Psoriasis guidelines reflect rise of NB-UVB, targeted and home therapies

April 24, 2020

The latest American Academy of Dermatology-National Psoriasis Foundation phototherapy guidelines incorporate several advances in efficacy, safety and patient convenience that were unavailable a decade ago.

The latest American Academy of Dermatology-National Psoriasis Foundation phototherapy guidelines incorporate several advances in efficacy, safety and patient convenience that were unavailable a decade ago.

RELATED: Biologic guidelines for psoriasis let providers choose

“We’ve come a long way in the field of phototherapy over the last 10 years,” says M. Alan Menter, M.D. He is chairman of dermatology at Baylor University Medical Center, co-chair of the AAD Psoriasis Guideline Workgroup and founder of the International Psoriasis Council.

To produce the phototherapy guidelines, Dr. Menter and co-authors reviewed available data regarding previous phototherapy modalities, along with newer technologies including narrowband UVB (NB-UVB). With a wavelength of 290 to 320 nm, NB-UVB offers greater specificity and targeting for psoriasis and eczema than does broadband UVB (BB-UVB, 290 to 400 nm).

Formerly the mainstay of phototherapy, BB-UVB has been replaced by newer modalities. As monotherapy for adults with generalized plaque psoriasis, guidelines state, BB-UVB provides less efficacy than does NB-UVB, oral psoralen plus UVA (PUVA) or topical PUVA. Very few dermatologists still use oral PUVA, says Dr. Menter, although it works well for resistant psoriasis.

“Now we also have intense electrodes and dye lasers, which are smaller lamps that penetrate much better for focal areas such as thick psoriasis patches on the elbows or knees,” he says. Such technologies include excimer lasers (308 nm), targeted NB-UVB (311 to 313 nm) and pulsed-dye lasers (PDLs).

Whichever technology one chooses, guidelines emphasize the need to tailor dosing to the patient’s skin type. For example, minimal erythema dose (MED) testing with NB-UVB should begin at 250 mJ/cm2 for patients with skin types I and II, versus 350 mJ/cm2 for types III and IV.

Whereas Goeckerman therapy was a difficult, messy and time-consuming combination of light therapy and tar treatment, Dr. Menter says, physicians can supplement NB-UVB with concomitant topical therapies such as vitamin D analogs, retinoids and corticosteroids to potentially boost efficacy.

“Topical steroids don’t work very well with phototherapy. But there are good studies that show that methotrexate, which is probably the most common oral drug used for psoriasis, or oral retinoids such as acitretin, work very well with UVB,” he adds.

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The big remaining question, Dr. Menter notes, is whether NB-UVB will work well with biologics because there are few good studies in this regard. However, the guidelines recommend (strength: Grade C) considering adding apremilast for adults with plaque psoriasis who do not respond adequately to NB-UVB monotherapy.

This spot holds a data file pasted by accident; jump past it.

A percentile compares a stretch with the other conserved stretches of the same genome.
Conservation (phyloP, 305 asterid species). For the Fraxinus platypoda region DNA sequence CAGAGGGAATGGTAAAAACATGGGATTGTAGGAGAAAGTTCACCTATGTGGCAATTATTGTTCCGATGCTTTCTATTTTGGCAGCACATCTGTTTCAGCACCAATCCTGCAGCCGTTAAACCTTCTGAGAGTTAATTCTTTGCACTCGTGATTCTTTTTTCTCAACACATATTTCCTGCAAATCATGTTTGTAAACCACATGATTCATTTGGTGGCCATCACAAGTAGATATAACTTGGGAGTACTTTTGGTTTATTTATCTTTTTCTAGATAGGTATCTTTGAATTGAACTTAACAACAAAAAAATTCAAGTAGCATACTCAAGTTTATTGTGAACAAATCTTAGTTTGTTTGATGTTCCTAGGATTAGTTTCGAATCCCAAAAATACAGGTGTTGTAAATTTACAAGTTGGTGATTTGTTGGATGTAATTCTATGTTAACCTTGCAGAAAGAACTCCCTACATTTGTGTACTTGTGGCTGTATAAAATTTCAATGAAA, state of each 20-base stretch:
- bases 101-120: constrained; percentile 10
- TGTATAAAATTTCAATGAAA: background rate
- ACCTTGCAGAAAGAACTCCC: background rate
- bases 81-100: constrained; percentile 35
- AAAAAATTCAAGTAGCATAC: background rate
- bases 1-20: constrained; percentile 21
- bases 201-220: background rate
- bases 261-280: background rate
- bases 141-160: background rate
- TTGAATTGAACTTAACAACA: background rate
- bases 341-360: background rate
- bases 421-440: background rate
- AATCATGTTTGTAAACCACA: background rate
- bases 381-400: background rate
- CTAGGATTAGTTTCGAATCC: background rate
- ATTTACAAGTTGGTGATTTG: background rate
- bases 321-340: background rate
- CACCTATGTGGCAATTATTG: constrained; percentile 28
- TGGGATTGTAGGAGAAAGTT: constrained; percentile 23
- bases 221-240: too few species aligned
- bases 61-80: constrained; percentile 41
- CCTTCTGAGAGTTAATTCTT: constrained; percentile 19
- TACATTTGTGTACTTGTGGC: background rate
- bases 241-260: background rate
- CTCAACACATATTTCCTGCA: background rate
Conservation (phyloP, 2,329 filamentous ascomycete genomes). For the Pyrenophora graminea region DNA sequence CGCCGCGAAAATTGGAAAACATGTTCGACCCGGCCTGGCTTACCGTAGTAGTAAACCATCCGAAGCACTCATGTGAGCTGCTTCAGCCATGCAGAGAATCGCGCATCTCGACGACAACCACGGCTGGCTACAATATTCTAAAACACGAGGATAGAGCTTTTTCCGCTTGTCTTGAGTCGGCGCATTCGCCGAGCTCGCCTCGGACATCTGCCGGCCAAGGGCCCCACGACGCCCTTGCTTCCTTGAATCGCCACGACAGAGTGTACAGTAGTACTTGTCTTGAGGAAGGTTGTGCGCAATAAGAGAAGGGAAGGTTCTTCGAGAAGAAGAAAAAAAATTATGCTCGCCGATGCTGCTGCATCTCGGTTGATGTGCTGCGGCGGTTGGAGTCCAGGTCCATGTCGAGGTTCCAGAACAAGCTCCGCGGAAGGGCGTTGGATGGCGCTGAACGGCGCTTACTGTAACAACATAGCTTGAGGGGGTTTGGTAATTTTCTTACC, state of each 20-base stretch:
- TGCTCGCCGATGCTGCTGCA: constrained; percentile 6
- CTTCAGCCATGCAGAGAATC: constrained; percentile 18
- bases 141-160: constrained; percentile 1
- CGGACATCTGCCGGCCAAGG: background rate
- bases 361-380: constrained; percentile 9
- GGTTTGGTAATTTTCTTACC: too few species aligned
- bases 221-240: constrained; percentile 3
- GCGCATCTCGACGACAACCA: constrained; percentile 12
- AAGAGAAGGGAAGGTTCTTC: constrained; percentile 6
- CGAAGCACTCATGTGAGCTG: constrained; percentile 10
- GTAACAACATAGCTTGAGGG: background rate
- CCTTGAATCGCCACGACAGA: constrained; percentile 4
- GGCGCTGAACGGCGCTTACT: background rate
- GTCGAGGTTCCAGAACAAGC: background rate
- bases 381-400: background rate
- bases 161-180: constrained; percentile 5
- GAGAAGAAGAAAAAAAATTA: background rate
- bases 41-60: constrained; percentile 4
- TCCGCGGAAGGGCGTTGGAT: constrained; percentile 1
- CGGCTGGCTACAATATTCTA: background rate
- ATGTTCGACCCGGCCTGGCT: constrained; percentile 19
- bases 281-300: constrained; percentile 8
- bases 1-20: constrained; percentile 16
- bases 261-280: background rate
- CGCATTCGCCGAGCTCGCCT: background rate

The main risk of NB-UVB therapy is the potential for photocarcinogenesis. Nevertheless, this risk is small, and the typical patient would need 200 to 300 NB-UVB treatments for it to become a concern, according to Dr. Menter. NB-UVB is contraindicated in photosensitive patients, but not during pregnancy.

“For females who are pregnant and struggling with psoriasis, phototherapy is a very good, safe treatment, whereas we can’t use a lot of psoriasis drugs during pregnancy,” he says.

For patients who cannot travel to a phototherapy facility twice or thrice weekly, guidelines suggest considering home NB-UVB.

“In a big state like Texas, I get patients from 200 miles away. They can’t travel five hours to get to us two or three times a week, so we’ve been able to prescribe home NB-UVB units. That makes life a lot happier for patients.”

This way, they need only visit his office every three months, he adds.

RELATED: Phototherapy remains a valuable psoriasis treatment

Climatotherapy - which involves deliberate UV exposure in unique geographic locations - remains somewhat controversial. Situated 419 m below sea level, the mineral-rich Dead Sea allows a higher percentage of longer-wavelength UVA and a lower percentage of shorter-wavelength UVB to reach sunbathers. This permits longer natural sun exposure with less risk of burning. Climatotherapy can improve psoriasis severity and quality of life, guidelines say, but these improvements are transient and poorly studied.
 

Disclosures:

Dr. Menter reports no relevant financial interests.

References:

Elmets CA, Lim HW, Stoff B, et al. Joint American Academy of Dermatology-National Psoriasis Foundation guidelines of care for the management and treatment of psoriasis with phototherapy. J Am Acad Dermatol. 2019;81:775-804.